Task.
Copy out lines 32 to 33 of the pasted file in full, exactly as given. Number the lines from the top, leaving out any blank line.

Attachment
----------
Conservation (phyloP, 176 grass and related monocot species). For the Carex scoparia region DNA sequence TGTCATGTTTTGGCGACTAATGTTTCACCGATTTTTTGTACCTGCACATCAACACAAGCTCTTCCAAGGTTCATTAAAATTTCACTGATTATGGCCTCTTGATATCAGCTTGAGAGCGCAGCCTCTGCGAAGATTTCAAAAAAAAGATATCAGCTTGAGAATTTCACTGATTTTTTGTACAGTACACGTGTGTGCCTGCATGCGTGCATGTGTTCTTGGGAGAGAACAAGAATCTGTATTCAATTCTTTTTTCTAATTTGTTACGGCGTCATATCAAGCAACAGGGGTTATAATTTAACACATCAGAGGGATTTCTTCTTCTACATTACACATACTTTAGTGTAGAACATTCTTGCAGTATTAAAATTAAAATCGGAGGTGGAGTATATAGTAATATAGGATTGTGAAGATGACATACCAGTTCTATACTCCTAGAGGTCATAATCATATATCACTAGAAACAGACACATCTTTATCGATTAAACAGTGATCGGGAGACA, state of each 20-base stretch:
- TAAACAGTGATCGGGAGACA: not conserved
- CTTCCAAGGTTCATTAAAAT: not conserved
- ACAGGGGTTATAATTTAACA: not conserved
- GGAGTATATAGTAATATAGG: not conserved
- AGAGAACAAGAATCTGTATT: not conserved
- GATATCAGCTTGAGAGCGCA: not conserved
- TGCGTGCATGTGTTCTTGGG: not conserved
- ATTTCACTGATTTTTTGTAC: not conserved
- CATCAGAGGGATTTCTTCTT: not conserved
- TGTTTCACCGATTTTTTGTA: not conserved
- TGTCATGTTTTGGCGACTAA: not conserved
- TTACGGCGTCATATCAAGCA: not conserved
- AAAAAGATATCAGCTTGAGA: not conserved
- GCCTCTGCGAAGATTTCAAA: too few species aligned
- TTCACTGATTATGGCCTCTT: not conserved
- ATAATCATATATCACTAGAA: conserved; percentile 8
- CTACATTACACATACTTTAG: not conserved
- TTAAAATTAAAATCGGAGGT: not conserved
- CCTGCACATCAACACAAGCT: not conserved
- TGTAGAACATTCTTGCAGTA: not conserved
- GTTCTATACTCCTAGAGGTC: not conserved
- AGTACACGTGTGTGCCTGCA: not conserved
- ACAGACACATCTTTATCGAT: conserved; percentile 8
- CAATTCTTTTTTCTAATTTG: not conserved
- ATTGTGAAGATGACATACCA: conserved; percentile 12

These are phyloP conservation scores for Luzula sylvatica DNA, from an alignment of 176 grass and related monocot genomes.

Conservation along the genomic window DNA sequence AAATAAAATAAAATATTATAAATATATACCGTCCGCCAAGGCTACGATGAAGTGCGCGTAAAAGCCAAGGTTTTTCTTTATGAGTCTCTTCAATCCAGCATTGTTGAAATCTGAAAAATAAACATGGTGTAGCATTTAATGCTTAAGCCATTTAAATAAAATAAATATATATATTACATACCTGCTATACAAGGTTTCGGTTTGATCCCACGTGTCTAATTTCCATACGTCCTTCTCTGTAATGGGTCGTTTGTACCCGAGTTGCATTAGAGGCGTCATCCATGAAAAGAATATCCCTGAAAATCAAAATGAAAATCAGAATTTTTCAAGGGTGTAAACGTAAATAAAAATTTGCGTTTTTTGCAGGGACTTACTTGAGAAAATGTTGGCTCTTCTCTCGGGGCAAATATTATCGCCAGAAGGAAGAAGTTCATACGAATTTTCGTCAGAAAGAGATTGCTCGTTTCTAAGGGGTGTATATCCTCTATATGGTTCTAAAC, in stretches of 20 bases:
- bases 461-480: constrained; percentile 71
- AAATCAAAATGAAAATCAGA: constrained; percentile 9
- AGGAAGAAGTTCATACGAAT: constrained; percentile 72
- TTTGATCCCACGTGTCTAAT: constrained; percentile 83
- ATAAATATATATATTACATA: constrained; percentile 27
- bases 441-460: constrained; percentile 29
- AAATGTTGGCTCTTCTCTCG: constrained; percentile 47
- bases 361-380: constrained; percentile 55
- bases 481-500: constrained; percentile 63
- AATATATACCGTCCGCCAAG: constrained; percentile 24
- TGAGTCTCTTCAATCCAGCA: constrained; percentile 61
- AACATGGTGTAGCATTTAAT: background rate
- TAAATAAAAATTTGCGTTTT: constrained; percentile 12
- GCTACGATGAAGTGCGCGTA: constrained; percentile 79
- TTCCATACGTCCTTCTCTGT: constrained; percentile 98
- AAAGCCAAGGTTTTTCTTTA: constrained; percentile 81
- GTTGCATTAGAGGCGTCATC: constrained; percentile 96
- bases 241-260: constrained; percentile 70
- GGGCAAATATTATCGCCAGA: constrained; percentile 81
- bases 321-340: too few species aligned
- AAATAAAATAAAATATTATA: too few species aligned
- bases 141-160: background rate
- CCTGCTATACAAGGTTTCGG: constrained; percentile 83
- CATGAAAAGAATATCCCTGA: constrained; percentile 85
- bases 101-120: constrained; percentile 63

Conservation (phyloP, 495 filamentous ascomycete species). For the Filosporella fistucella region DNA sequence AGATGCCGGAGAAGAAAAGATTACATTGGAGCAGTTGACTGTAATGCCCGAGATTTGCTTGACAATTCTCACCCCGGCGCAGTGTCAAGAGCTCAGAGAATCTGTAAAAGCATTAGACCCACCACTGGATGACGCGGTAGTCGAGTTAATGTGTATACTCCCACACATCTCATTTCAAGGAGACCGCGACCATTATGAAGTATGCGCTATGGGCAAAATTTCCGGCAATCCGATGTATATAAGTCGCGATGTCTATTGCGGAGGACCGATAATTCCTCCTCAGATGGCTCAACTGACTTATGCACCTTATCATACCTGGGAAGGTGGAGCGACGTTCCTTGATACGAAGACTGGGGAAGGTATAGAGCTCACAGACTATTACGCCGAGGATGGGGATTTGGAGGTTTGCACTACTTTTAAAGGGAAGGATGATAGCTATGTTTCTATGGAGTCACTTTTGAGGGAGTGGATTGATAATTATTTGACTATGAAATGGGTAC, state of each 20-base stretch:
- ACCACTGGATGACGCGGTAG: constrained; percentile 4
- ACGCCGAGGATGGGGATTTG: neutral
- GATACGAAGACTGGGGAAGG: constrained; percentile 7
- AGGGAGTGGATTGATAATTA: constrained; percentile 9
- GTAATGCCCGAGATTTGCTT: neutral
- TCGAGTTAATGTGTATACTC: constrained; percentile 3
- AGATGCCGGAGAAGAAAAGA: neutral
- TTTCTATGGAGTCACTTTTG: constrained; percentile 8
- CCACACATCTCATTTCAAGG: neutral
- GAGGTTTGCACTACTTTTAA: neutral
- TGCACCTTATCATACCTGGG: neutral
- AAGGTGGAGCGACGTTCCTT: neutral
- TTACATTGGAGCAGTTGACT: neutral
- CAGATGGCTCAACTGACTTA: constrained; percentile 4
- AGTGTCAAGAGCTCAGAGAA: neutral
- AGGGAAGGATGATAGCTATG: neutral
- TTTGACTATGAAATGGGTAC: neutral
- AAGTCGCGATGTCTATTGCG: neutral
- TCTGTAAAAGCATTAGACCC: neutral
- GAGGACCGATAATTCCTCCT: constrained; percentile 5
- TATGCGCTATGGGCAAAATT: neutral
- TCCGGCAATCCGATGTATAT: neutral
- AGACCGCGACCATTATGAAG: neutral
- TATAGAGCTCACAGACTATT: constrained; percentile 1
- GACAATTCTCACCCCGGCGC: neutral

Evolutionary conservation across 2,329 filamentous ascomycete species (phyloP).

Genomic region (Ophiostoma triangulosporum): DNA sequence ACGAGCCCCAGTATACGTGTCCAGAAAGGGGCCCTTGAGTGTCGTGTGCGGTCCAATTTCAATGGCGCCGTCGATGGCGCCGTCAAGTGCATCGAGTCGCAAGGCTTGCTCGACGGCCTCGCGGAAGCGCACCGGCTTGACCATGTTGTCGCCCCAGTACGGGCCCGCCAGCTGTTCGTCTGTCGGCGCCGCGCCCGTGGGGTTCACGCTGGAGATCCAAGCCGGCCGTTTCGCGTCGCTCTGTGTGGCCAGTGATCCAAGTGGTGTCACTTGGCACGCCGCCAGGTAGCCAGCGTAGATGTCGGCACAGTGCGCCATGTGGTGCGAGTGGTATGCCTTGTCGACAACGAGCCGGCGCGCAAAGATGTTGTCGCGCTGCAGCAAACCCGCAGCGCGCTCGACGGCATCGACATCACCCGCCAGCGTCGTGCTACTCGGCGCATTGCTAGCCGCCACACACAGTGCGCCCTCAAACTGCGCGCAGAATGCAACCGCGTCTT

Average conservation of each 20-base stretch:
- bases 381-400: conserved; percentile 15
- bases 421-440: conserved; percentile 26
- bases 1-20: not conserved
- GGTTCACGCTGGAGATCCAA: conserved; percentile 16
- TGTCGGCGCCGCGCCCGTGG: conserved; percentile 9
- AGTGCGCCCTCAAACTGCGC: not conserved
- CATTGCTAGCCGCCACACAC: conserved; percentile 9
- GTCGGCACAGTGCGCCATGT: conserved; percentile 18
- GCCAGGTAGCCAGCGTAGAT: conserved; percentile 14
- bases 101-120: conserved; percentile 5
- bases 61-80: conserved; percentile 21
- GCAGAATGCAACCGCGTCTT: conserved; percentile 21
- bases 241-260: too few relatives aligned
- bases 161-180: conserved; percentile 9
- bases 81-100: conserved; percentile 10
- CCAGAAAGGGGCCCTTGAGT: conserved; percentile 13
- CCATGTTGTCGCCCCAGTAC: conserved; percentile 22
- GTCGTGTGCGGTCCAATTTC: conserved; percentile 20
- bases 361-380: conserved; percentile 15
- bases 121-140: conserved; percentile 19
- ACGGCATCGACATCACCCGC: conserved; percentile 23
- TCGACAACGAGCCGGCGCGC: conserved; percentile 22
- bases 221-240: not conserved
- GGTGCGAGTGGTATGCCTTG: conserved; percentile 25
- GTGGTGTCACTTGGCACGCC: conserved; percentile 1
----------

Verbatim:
- TTTGATCCCACGTGTCTAAT: constrained; percentile 83
- ATAAATATATATATTACATA: constrained; percentile 27